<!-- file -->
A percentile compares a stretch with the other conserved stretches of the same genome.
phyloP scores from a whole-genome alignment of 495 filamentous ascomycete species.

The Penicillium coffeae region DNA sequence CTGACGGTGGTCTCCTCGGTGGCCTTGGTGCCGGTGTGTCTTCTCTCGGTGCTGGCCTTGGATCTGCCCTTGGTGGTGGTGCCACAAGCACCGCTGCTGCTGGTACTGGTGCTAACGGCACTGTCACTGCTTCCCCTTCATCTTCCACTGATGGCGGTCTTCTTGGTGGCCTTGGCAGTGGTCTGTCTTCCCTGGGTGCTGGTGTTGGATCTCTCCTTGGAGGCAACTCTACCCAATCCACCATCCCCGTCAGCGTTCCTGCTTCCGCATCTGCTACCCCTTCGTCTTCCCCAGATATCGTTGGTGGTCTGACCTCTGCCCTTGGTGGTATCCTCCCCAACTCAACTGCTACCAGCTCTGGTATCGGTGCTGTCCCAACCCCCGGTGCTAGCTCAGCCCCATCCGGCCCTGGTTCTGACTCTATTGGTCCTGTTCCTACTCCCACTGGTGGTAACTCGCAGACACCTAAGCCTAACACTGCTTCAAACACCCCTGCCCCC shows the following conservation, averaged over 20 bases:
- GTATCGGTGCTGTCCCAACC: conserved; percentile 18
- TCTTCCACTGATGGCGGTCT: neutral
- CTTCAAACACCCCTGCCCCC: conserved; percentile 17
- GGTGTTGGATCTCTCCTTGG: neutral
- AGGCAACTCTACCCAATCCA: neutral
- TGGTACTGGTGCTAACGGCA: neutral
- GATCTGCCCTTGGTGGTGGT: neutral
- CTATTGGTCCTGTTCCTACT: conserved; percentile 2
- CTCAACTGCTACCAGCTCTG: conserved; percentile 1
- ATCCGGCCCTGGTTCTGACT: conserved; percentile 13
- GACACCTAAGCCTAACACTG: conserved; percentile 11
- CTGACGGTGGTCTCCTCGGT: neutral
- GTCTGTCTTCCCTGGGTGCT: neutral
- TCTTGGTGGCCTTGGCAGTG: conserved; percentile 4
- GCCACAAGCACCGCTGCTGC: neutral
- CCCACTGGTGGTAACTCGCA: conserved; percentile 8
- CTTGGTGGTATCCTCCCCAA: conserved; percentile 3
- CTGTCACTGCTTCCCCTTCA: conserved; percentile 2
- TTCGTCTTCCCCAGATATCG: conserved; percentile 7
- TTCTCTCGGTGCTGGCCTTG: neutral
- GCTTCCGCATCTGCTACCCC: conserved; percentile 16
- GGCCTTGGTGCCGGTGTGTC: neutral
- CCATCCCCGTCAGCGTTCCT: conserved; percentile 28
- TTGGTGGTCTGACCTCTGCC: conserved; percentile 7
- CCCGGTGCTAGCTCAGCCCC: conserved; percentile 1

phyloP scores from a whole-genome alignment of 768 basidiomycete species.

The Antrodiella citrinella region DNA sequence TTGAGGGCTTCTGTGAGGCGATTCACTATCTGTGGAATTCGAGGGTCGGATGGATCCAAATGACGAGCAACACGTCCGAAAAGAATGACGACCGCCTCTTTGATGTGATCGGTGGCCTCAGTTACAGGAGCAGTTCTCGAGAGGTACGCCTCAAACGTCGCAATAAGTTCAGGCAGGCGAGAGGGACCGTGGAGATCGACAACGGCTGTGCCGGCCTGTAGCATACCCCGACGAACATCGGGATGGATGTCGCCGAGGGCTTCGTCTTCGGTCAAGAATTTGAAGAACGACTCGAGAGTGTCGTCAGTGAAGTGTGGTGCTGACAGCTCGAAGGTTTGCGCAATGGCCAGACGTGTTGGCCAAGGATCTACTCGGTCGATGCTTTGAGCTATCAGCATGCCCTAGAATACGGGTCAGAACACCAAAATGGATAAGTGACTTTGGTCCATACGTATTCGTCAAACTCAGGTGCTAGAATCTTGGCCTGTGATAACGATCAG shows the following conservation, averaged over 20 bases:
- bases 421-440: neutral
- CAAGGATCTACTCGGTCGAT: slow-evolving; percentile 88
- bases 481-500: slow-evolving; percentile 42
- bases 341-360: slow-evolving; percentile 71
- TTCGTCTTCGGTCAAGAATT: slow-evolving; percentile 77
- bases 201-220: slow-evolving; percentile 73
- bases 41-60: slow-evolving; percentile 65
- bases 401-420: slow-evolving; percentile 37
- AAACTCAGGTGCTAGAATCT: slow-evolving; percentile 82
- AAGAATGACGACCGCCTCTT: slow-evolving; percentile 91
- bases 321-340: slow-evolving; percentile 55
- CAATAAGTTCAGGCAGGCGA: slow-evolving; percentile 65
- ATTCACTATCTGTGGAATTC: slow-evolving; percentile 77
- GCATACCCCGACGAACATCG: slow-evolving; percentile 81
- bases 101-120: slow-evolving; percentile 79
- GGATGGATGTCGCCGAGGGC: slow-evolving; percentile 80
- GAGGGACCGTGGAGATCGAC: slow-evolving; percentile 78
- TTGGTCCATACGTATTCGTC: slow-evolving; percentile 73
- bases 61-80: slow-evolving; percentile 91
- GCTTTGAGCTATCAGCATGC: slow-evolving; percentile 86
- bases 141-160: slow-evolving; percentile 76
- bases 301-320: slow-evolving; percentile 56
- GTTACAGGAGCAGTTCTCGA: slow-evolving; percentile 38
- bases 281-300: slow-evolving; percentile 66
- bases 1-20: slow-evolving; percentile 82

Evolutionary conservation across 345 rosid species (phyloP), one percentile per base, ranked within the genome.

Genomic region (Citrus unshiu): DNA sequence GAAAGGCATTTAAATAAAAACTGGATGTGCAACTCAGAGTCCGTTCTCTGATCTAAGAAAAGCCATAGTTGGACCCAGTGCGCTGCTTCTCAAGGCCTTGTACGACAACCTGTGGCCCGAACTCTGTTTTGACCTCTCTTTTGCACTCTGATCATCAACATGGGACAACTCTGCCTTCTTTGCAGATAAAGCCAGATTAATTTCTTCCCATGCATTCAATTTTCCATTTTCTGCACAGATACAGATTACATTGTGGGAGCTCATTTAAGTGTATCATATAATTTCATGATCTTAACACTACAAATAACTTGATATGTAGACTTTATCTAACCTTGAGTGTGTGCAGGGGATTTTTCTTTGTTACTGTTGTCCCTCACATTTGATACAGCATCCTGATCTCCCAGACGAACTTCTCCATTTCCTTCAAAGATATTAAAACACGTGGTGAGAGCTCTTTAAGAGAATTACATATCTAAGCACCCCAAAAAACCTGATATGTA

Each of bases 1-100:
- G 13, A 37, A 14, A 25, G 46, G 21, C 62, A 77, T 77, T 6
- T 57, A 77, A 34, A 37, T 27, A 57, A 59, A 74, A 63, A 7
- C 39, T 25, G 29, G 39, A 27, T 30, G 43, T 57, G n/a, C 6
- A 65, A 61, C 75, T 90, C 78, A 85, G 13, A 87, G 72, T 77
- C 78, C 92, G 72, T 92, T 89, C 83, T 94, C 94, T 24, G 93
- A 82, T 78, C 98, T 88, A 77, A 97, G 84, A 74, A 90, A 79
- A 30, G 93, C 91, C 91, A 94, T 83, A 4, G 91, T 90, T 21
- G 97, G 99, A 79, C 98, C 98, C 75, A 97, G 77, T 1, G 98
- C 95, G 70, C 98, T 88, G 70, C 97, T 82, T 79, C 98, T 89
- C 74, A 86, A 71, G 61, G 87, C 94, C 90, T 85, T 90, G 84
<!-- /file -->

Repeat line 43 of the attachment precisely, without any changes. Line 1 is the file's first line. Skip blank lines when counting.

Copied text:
- ATTCACTATCTGTGGAATTC: slow-evolving; percentile 77